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MOB Airbrush Cover Truck Moment

2007 GMC Sierra 2500HD cover truck

Mike O'Brien
Aug 23, 2017
Photographers: Courtesy of MOB Airbrush
I met Trent through a mutual acquaintance who recommended I contact him for a potential project on a different truck he built, called the Polar Bear. After contacting Trent and asking him if he'd let me loose on the Polar Bear, he informed me that as cool as the Polar Bear was, I really needed to take a look at this other “little” project he was building, simply called The Bear Edition.
After a couple of minor tweaks, the aggressive grizzly bear and Rocky Mountains design phase was complete, and Trent made the two-hour drive from Calgary to Lethbridge, Alberta, Canada, to my good friends at J&S Collision, where Justin Bridgewater and Todd Oler were waiting to receive the beast and start on the teardown (disassembly) and prep stages (sanding of the existing paint work). Without the amazing help from both Justin and Todd at J&S, this project would not have happened!
The entire surface was sanded with 800-grit sandpaper to ensure a good adhesion between my airbrush paint and the truck’s existing paintjob. It also ensures the clearcoat will bite properly and adhere to the surface correctly. This is what gives the truck its dull appearance at the conclusion of the sanding stage, as the truck’s original shiny finish is removed, and the new and improved face-lift gets started!
I painted the design according to the layouts I created based on Trent’s input as well as my artistic license. As part of that fun, I incorporated multiple “rip” effects, starting on the back end of the truck and working my way toward the front of the box and into the cab area of the body sides. This effect was masked off using pre-cut “rips” I designed and cut on a vinyl plotter using Avery white paint mask vinyl—an major time-saving method used by many airbrush artists in the industry.
Photo 2/2   |   MOB Airbrush Cover Truck Moment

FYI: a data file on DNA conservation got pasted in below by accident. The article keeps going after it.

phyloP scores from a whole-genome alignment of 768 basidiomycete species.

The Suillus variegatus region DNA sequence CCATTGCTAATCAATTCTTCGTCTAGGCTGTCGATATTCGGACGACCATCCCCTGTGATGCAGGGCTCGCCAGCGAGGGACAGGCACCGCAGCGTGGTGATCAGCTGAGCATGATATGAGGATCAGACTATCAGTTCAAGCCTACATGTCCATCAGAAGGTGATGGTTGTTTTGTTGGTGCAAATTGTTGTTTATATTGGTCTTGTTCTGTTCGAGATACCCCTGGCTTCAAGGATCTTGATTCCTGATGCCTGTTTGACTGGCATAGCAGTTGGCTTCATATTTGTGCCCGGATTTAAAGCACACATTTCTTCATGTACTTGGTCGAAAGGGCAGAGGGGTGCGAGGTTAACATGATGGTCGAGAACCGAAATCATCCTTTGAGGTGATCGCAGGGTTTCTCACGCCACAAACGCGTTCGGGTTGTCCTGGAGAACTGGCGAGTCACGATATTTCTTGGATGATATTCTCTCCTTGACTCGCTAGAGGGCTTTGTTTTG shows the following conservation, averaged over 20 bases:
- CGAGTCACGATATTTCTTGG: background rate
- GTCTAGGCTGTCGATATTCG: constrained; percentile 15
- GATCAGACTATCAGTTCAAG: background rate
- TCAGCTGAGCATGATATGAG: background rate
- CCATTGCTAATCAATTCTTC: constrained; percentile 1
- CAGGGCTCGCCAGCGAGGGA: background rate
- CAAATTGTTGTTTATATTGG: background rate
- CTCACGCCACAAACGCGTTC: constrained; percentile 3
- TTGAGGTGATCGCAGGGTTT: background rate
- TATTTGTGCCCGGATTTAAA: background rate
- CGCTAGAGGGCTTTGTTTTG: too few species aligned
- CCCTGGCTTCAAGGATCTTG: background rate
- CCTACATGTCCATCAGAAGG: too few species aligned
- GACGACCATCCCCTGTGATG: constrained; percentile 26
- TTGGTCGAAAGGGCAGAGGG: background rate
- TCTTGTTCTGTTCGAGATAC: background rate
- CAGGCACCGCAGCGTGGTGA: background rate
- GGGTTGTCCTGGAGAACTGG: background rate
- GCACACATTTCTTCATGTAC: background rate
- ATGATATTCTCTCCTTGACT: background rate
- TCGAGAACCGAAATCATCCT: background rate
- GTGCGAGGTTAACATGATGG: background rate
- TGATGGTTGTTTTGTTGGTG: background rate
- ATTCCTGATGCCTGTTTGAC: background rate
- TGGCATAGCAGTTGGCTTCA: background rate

Once the rips were masked off on both sides, the entire airbrushed design was applied to the truck 100-percent freehand with no stencils or masking of any kind. An overhead projector was used on the side designs to ensure the correct size and that the proportions were equal on both sides of the truck. Once the outline of the shapes was rendered with my airbrush using only House of Kolor white basecoat, the projector was turned off and the real fun began.
It was agreed the emphasis be on the features and details of the bear image, so the mountain effects were purposely done in a way that, although visible, they are subtle and ‘transition fade’ in from the fur of the bear image onto the backdoors on each side of the truck. If you look close, you'll see the snowy details of the mountains.
The vast majority of the airbrush time was spent on the bear images themselves, to really capture the beast-like qualities of the truck. After about 20 hours, the bear images were complete, right down to the saliva whipping off its teeth. The eyes of the bear images were done in purple pearl to match the various purple pearl components. The hood and tailgate images were done much in the same way, and the same painstaking process was used on the hood to give the bear its ferocious look and life-like fur and features. Extra attention was given to the teeth and eyes to really capture the aggressive side of the grizzly bear we were trying to emulate.
The shine you see after the artwork is completed is from the application of the Matrix clearcoat, masterfully applied by Justin and Todd at J&S Collision. With the help of a high-heat bake cycle in the paint booth at J&S Collision, the cure time is dramatically accelerated, from a couple of weeks for a full cure to less than a week. This also helps to decrease the amount of time waiting to reassemble the truck, as the paint hardens faster and can therefore be handled much sooner than just letting the finish air-dry only.
Other add-ons included a fully airbrushed tonneau cover for the truck featuring another grizzly bear image, this time done with the help of Rob DiVita of DiVita Auto Design in Calgary, and Joel Cannon with Collision Solutions in Okotoks, Alberta. We also custom-painted and airbrushed the newly designed and fabricated torsion bars for the truck’s suspension and the custom-made grille.
It took approximately 100 hours of artwork and airbrush time, and another week of teardown, prep, and reassembly by the boys at J&S Collision—not to mention the hours Rob DiVita put into the paint and clearcoat work on the tonneau cover and suspension parts. Seriously, a very special thank you goes out to Justin Bridgewater, Todd Oler, Rob DiVita, and Joel Cannon. This project didn't happen in such an efficient and professional manner without you guys!!
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